Since going to Rush University Medical Center for postdoctoral training, and most recently as an Associate Professor in the Department of Epidemiology at Yale University, Dr. Lewis has developed substantial expertise on factors that account for the disproportionate burden of cardiovascular disease among African American women. She has authored several high visibility papers, including her 2005 Archives of Internal Medicine study on “Black-White differences in obesity across levels of education”, her co-authored 2005 Annual Review of Public Health paper of “Psychosocial Factors and Cardiovascular Disease”, and her 2006Psychosomatic Medicine paper on “Chronic Exposure to Everyday Discrimination and Coronary Artery Calcification in African American Women: The SWAN Heart Study.” This widely-cited paper received considerable public attention with a full page write up in the Washington Post. Most recently, two other papers also received considerable public attention. Her 2010 paper on “Self-Reported Experiences of Everyday Discrimination are Associated with elevated C-Reactive Protein Levels in Older African American Adults” published in Brain, Behavior and Immunitywas reported in a feature article in the Boston Globe and on National Public Radio. And most recently, her 2011 paper on “Self-Reported Experiences of Discrimination and Visceral Fat in Middle-Aged African and White Women that was published in the American Journal of Epidemiology was featured in the Boston Globe and on CNN.com. This is an extraordinary accomplishment for someone so junior.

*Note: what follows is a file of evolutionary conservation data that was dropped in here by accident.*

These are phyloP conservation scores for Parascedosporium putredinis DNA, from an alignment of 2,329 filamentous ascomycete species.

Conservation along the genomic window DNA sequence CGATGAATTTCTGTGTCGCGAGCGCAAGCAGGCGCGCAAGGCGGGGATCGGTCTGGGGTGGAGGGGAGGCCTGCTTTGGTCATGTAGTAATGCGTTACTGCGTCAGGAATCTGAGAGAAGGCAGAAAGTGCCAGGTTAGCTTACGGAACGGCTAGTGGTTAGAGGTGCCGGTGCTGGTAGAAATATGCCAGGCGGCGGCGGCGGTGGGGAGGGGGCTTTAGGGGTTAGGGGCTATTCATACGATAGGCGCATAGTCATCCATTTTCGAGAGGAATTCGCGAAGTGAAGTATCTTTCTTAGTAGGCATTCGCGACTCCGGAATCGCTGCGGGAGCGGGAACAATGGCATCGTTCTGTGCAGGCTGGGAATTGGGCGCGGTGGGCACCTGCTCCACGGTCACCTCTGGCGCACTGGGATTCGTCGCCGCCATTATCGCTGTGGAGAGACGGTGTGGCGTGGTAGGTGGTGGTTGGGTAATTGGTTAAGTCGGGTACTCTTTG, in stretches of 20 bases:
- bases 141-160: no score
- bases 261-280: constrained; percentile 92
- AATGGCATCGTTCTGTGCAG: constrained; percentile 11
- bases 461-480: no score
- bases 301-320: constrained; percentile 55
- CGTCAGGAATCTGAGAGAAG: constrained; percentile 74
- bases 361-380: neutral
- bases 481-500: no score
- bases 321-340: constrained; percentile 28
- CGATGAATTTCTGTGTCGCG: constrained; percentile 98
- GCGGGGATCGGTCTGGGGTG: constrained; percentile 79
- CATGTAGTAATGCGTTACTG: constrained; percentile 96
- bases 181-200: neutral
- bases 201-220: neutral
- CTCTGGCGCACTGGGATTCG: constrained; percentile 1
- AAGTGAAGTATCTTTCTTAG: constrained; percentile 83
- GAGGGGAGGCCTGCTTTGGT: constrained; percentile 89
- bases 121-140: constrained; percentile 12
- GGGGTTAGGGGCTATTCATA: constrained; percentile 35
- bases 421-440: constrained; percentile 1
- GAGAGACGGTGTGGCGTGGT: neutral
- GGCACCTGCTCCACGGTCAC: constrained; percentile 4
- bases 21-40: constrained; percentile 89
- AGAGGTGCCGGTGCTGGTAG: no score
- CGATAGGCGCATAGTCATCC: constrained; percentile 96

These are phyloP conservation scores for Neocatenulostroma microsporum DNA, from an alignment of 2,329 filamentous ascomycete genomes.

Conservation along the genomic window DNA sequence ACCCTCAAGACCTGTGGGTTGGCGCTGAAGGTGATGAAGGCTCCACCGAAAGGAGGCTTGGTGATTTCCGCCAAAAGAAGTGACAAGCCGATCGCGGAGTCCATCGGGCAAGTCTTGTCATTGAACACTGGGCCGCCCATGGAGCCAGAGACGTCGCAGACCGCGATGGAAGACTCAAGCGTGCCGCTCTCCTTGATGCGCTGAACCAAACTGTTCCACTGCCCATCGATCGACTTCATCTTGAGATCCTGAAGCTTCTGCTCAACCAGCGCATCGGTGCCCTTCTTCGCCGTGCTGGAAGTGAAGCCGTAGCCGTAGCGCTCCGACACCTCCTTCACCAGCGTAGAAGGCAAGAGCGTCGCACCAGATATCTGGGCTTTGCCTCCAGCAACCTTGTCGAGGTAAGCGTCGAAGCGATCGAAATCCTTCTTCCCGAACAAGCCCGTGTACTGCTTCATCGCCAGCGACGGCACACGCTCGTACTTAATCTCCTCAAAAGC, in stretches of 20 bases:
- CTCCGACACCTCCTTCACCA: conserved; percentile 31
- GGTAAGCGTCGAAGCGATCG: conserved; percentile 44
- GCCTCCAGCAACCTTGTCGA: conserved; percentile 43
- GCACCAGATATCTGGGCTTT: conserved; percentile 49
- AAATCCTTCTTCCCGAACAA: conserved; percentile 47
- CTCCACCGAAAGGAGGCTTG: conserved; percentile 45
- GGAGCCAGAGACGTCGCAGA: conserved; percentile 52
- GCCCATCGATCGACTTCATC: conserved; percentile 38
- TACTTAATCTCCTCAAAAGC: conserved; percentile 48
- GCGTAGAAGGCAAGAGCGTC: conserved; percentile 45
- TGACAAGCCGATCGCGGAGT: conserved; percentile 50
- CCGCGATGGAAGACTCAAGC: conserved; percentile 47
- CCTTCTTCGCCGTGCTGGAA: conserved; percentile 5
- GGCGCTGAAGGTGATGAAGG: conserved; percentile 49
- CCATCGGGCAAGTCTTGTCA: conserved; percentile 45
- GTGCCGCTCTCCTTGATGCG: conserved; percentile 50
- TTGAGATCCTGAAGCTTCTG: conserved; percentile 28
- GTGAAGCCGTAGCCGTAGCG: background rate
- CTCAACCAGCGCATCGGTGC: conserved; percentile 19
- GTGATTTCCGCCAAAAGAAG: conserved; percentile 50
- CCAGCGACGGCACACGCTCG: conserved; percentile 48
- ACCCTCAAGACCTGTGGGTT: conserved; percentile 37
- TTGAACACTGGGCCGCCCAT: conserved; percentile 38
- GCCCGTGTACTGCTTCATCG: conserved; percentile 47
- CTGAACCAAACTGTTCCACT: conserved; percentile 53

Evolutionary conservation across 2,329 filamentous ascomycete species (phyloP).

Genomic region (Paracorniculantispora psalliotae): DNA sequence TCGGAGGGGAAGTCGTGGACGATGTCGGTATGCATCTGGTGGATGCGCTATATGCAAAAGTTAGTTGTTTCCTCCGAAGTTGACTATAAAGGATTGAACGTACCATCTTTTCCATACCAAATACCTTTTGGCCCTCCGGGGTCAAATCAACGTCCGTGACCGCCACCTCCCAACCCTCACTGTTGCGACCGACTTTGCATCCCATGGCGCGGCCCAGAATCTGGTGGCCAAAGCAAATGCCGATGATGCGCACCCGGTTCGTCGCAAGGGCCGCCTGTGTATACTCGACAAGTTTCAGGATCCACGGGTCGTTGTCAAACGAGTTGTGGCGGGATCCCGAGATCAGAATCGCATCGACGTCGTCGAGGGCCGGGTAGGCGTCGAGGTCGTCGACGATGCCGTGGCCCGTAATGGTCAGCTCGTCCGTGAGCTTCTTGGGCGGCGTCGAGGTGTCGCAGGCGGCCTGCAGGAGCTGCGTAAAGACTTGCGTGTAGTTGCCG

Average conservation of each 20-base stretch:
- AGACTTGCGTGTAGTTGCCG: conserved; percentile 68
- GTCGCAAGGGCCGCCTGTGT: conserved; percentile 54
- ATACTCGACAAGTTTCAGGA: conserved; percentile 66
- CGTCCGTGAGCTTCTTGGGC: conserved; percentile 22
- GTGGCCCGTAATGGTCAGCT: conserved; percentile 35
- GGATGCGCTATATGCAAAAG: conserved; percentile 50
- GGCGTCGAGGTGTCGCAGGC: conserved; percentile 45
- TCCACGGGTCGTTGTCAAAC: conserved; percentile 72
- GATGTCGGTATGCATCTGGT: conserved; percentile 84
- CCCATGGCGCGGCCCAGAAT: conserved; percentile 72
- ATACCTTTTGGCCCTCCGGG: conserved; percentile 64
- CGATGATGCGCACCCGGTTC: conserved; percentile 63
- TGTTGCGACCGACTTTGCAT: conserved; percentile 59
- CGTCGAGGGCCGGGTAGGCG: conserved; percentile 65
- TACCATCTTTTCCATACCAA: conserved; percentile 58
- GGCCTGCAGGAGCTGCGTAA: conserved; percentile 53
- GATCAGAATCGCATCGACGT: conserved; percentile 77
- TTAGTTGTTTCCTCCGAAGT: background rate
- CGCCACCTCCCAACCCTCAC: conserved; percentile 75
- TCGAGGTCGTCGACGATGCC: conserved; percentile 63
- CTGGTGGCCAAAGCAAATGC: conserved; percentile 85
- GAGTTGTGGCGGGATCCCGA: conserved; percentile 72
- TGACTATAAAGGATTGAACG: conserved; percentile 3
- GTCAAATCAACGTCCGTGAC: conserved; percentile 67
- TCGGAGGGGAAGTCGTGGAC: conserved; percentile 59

Her work on exposure to everyday discrimination and CVD in African American women is some of the best work on this important topic. It is timely, rigorous, sophisticated and accessible to the general public. She has been very successful in obtaining grant support for her work, and has received numerous awards in recognition of her outstanding contributions to the field. She is clearly meritorious of the recognition she is receiving today as an outstanding young scholar.